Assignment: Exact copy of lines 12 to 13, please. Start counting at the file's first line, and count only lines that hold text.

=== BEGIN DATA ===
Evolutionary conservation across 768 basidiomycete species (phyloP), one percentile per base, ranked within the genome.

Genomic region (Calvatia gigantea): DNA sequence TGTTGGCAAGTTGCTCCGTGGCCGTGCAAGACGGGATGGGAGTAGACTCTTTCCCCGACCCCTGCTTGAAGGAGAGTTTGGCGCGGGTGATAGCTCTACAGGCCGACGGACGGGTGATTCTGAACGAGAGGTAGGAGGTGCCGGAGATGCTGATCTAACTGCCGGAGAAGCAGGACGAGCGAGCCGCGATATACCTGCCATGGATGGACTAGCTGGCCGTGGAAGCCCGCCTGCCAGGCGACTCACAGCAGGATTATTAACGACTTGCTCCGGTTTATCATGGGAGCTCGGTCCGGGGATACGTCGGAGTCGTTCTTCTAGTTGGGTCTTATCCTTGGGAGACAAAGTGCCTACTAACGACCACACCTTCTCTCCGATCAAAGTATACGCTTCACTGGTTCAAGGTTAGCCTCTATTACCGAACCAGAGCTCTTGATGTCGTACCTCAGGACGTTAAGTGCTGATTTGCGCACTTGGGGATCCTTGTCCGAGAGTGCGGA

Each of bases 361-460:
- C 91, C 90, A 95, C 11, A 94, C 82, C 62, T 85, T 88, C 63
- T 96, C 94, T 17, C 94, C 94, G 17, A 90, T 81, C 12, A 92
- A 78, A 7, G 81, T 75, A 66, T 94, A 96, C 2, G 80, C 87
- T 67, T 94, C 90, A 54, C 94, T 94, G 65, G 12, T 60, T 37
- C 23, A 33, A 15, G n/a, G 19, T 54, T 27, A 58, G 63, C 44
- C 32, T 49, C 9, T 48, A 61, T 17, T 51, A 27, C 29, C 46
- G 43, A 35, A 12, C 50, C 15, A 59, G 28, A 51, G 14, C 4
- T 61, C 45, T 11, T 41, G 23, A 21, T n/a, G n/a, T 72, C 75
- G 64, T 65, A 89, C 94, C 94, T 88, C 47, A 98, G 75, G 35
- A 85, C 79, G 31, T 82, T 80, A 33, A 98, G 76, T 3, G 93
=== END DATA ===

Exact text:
- G 64, T 65, A 89, C 94, C 94, T 88, C 47, A 98, G 75, G 35
- A 85, C 79, G 31, T 82, T 80, A 33, A 98, G 76, T 3, G 93